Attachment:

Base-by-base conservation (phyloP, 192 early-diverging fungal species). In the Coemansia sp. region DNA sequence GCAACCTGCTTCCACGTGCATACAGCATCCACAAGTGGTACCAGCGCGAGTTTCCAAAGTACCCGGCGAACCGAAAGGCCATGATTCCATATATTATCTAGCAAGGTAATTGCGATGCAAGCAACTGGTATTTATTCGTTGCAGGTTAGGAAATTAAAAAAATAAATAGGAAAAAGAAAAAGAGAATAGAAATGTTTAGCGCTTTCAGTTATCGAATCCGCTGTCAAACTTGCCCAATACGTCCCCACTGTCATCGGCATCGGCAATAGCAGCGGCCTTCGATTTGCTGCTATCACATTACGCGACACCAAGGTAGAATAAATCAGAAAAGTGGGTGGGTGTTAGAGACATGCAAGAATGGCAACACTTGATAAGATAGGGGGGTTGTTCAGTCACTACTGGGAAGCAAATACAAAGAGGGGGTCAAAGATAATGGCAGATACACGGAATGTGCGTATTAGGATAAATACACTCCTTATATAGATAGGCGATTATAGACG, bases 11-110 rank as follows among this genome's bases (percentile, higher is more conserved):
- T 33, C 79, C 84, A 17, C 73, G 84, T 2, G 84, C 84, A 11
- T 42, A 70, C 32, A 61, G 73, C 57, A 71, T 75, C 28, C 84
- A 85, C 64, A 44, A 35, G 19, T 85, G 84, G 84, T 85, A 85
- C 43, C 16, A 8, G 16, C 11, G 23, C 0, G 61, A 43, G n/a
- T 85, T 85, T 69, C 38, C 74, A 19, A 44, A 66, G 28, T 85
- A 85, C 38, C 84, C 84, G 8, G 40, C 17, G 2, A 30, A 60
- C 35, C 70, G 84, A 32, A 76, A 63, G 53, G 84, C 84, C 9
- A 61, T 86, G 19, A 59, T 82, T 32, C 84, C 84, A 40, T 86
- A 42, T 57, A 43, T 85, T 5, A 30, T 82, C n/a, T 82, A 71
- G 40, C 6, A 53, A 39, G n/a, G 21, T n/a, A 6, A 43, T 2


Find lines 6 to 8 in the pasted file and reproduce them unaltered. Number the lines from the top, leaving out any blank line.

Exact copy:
- T 85, T 85, T 69, C 38, C 74, A 19, A 44, A 66, G 28, T 85
- A 85, C 38, C 84, C 84, G 8, G 40, C 17, G 2, A 30, A 60
- C 35, C 70, G 84, A 32, A 76, A 63, G 53, G 84, C 84, C 9